Monthly deposits must be made with Form 8109, and the taxes must be deposited with a Federal Reserve or authorized commercial bank. Beginning January 1, 1997, the IRS is phasing in mandatory electronic filing of federal payroll taxes. For calendar year 1997, only businesses that deposited more than $50,000 in annual federal payroll taxes in 1995 are required to file electronically. The IRS will notify you when you hit the threshold for mandatory electronic filing, which can be done via your personal computer, over the telephone, or through your bank. In the meantime, for more information on how and when to make payroll tax deposits, ask for IRS Publication 937, Employment Taxes and Information Returns.
5. Federal unemployment tax. You must pay FUTA (Federal Unemployment Tax Act) tax on behalf of your employees if you meet one of two criteria: You paid total wages for one or more employees of $1,500 or more in any quarter of the year, or you had at least one employee who worked at least one day during each of 20 different weeks of the year.
The FUTA rate is 6.2 percent, which is applied to the first $7,000 of wages of all employees. Up to 5.4 percent of any state unemployment tax you pay is subtracted from your federal rate. If you qualify for the full 5.4 percent credit, your FUTA rate could be reduced to 0.8 percent. While you only file one annual FUTA return (Form 940) at the end of the year, you must make FUTA deposits quarterly if your FUTA tax liability is $100 or more. The rules for federal unemployment tax are also explained in Circular E. Contact your state Department of Revenue to find out the requirements for state unemployment tax.
Sales & Marketing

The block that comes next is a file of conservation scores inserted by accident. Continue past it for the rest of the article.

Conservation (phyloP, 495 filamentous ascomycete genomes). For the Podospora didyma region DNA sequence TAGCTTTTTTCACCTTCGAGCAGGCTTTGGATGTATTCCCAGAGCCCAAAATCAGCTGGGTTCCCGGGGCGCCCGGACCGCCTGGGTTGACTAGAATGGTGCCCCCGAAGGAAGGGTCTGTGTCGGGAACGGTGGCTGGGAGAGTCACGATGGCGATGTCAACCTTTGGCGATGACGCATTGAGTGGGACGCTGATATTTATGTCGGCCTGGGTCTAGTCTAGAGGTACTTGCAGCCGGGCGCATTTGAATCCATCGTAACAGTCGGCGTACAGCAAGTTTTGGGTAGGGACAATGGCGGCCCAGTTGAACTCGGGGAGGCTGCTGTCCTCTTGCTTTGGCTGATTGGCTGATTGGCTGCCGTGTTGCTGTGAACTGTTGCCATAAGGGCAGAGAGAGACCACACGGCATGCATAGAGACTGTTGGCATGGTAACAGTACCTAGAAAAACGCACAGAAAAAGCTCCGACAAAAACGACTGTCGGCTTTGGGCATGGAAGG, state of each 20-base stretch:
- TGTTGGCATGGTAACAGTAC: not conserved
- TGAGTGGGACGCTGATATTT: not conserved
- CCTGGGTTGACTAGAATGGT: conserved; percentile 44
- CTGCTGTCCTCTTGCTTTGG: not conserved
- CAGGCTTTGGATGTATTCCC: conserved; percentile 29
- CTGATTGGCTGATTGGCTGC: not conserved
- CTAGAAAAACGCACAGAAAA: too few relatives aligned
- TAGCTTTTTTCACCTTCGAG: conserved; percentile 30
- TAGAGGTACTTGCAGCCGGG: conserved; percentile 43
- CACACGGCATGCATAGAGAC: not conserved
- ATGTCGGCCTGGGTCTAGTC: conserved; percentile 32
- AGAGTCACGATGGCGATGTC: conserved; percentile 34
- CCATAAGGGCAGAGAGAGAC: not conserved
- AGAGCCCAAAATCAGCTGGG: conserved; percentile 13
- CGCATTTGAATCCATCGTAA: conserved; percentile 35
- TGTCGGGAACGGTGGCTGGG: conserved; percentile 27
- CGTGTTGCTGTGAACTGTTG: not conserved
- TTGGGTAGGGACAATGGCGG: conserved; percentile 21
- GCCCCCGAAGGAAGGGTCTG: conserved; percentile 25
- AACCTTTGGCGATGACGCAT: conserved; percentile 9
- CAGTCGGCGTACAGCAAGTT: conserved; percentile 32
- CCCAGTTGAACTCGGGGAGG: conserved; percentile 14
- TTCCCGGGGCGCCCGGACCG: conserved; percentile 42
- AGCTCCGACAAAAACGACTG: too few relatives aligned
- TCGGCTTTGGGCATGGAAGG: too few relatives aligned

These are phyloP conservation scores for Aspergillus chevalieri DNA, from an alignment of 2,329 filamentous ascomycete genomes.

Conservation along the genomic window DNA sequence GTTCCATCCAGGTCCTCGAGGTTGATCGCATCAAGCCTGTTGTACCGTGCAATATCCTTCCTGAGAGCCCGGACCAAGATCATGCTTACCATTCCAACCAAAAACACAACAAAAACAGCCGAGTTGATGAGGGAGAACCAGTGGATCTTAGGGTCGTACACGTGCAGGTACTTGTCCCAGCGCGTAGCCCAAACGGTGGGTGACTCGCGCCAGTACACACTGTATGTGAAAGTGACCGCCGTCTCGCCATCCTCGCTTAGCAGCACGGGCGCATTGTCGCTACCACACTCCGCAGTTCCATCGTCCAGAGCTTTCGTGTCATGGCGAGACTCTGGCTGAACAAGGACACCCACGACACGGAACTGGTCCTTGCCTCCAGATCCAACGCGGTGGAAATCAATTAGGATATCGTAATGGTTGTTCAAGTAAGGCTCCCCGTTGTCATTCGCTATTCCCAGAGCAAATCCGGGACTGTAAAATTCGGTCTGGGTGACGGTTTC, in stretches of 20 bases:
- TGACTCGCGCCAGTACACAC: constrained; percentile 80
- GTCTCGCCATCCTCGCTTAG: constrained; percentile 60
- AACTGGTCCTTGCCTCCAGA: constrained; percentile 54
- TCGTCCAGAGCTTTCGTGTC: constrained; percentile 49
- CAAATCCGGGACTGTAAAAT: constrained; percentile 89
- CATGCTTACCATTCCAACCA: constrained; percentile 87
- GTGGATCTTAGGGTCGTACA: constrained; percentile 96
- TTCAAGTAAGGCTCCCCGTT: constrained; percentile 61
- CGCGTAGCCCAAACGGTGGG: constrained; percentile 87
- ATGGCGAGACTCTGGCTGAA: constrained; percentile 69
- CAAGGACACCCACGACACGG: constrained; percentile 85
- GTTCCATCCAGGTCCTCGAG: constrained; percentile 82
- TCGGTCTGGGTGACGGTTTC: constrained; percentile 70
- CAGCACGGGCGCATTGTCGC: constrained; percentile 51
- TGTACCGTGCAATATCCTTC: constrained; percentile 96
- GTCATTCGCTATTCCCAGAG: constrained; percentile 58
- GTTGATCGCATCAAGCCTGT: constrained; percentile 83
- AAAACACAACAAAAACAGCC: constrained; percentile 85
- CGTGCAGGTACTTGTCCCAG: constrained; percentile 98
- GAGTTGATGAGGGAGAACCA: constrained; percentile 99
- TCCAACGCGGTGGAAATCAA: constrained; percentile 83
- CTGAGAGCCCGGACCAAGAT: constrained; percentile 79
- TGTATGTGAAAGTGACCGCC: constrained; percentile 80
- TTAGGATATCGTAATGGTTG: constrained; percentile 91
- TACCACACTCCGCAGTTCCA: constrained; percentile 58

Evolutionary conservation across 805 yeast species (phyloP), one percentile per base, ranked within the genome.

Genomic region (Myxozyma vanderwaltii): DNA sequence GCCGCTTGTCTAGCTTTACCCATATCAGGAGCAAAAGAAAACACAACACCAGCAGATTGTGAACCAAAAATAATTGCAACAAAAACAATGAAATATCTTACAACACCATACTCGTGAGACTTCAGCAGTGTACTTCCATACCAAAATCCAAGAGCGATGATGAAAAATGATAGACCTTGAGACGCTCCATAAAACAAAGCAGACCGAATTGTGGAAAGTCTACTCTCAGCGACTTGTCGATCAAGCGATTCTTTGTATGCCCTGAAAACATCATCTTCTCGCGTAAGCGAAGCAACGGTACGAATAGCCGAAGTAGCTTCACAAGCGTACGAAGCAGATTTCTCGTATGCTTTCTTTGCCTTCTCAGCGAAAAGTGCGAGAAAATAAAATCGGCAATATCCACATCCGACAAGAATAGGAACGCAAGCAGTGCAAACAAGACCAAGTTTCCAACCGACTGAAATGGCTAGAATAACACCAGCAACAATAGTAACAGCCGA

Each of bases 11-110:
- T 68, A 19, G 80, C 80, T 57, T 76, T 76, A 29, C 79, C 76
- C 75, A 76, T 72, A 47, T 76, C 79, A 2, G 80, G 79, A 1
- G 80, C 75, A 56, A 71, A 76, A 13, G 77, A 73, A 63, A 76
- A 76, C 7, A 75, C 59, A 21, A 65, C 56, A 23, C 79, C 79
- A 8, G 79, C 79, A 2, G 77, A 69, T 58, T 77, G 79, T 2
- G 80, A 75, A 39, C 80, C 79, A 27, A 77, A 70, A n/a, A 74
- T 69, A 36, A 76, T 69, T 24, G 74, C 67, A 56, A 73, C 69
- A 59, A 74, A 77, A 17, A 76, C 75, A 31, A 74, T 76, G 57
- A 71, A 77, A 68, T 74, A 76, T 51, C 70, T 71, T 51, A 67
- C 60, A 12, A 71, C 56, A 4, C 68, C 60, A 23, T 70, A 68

As a writer who specializes in marketing topics and a devoted small-business advocate, I sometimes have the urge to stand on a rooftop and yell: "Hey, small-business owners: Learn how to use direct mail! It will change your life!"
The reason for my excitement is that I know from experience that most business owners don't know how to put direct mail to work for their business. Why is direct mail such a great marketing tool? For two simple but extremely powerful reasons: It allows you to target your audience and receive a measurable response. With direct mail, you estimate the cost, response and profit--before you mail. Here's how it works:
1. Find the mailing list of prospective clients for your product or service. Who you mail to is the most important element of direct mail. If you have an established list of customers, mail to them, because they are the best audience for your offer. If you don't, you can locate new business prospects from a mailing-list broker. List brokers can be found in the Yellow Pages; if you hire one, be sure to get a name (not just "Occupant") and a phone number (for follow-up calls) for every entry on the list. Also, be sure to ask when the list was last updated.
2. Formulate a strong offer. Examples of offers you can use are: free information, a free sample, a free gift, a pricing discount, sweepstakes or contests, or a free trial offer.
3. Create a sales letter. Sales letters are the most effective form of direct mail you can use. They are also inexpensive to produce. There are many books available that show how to write sales letters; a good one to look for is The Copywriter's Handbook, by Bob Bly (Henry Holt, $13.95, 800-288-2131).
4. Estimate your profit. Add up all of your costs, including postage, printing, labor and materials. If you've done your research correctly, you can expect approximately a one percent response rate. You could receive more than this--possibly much more--but this estimate will help ensure that you don't lose money. Also, don't forget to factor in the lifelong potential value of a new customer. If you're mailing to your list of current customers, you can expect a much higher return.
Following these tips will help make your mailing a success:
Make your offer very clear and evaluate it from your prospect's point of view. If you were your prospect, would you be interested?